Schenectady County

Schenectady can’t cover delinquent taxes

The city can’t afford to pay the delinquent taxes its property owners owe the county, City Council m

The city can’t afford to pay the delinquent taxes its property owners owe the county, City Council members decided Monday, setting in motion a process that would cost the county $1.7 million this year.

The decision is far from certain — council members will hold a public hearing before a final vote next month. But they unanimously support it.

County Attorney Chris Gardner, who has opposed the move since it was first discussed last year, did not return a call seeking comment.

The council also wants to get out of its obligation to pay delinquent school taxes. For the 2009-10 school year, the city was supposed to pay $3.7 million, but Schenectady never wrote the schools a check. The council instead told the district not to expect the money until next year, at the earliest.

Now the council wants the county to take over that cost, too — essentially adding $5.4 million to the county’s expenses.

The state requires Schenectady to make the school district whole, but it requires most other counties to pay their school districts. The council plans to ask the state to do the same in Schenectady County.

“We’re not looking to stiff them,” Acting Mayor Gary McCarthy said. “We don’t have the money.”

He doesn’t have the full support of the council for that.

Councilman Joseph Allen asked, “How do they [the schools] survive, losing $3.7 million?”

McCarthy wants to work with the county to help collect the delinquent taxes, rather than paying it all in advance. That method just isn’t realistic today, he said.

“Once upon a time, the city of Schenectady was a cash cow. GE was booming, and everything was well here, and we had the revenue to do this,” he said. “We do not have the revenue now. … If we had all that cash, we’d be paving every street in the city of Schenectady this year.”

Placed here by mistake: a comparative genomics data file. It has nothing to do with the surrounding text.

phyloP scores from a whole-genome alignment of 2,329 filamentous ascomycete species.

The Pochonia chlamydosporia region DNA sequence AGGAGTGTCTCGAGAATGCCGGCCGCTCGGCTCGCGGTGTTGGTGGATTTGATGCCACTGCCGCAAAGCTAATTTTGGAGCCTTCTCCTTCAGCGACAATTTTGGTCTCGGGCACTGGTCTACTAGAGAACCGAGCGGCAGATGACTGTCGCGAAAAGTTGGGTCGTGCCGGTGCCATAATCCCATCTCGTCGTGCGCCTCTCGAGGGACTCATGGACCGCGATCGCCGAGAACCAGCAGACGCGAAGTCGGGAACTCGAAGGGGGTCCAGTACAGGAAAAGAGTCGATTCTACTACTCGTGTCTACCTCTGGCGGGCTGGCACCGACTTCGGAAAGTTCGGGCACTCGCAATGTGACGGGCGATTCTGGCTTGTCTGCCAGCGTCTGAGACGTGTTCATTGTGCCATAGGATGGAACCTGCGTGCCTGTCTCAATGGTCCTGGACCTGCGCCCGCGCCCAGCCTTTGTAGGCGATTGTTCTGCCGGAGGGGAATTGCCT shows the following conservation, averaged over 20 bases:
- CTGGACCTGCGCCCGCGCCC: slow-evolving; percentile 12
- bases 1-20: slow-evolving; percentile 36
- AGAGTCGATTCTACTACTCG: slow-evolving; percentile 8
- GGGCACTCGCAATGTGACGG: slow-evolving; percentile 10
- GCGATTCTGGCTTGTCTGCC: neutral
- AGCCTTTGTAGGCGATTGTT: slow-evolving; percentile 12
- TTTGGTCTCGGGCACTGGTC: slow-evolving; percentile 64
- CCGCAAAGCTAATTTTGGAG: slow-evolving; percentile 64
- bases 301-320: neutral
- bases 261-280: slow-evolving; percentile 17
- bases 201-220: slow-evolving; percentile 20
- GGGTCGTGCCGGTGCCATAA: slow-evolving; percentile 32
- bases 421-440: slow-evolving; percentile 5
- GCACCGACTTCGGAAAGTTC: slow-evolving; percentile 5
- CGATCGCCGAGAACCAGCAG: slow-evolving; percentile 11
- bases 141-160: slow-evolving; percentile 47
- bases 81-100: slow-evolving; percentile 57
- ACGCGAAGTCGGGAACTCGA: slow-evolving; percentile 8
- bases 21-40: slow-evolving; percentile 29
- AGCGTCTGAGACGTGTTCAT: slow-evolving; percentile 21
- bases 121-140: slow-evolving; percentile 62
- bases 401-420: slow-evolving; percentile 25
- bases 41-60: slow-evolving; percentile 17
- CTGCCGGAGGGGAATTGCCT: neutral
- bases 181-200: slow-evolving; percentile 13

He looked at school board President Cathy Lewis, who was in the audience, and added, “We’re doing this in a friendly manner.”

Lewis answered, “I have to be a bit skeptical about that.”

She asked which governing body would have the authority to foreclose, to which McCarthy admitted, “That is the complicating factor.”

He envisions a system in which the county and city work together, both to collect old taxes and foreclose on properties if the owners don’t pay.

In other business, council members came down hard on a mountain biking club that built trails in a forever wild forest without city permission.

Several council members toured the trails and also walked the ones built by the club in a different part of Central Park.

Now they want all of the trails closed down — even the old ones.

They found jumps designed to flip bikes and other risky features.

Although the club has liability insurance, children and other mountain bikers who come upon the trails might not, and even club members could still sue the city.

“There is a substantial liability to the city,” McCarthy said.

Councilwoman Margaret King agreed. “Some of it looks dangerous. I’m surprised we haven’t had any accidents back there,” she said.

Commissioner of General Services Carl Olsen said the bikers did not have permission to build any “structures” on the old trails or make trails in the forever wild zone. He recommended that the council order the bikers to stop using the trails immediately and remove the obstacles.

“There’s not a lot of wooded areas which people can passively enjoy in urban areas,” he said, arguing against allowing mountain biking.

But other council members said they wanted to find a place for the bikers, with rules about usage and bans on certain types of jumps.

Olsen said he would tour other mountain bike trails and find out how they are regulated.

“What has been done to encourage this activity but do it in a way that’s safe and doesn’t harm the environment, that may be possible,” he said. “In the interim, we need to make this stop until we can come up with guidelines.”

Council members agreed, but told him to talk with club leader Heather Rizzi, investigate regulations and report back June 6.

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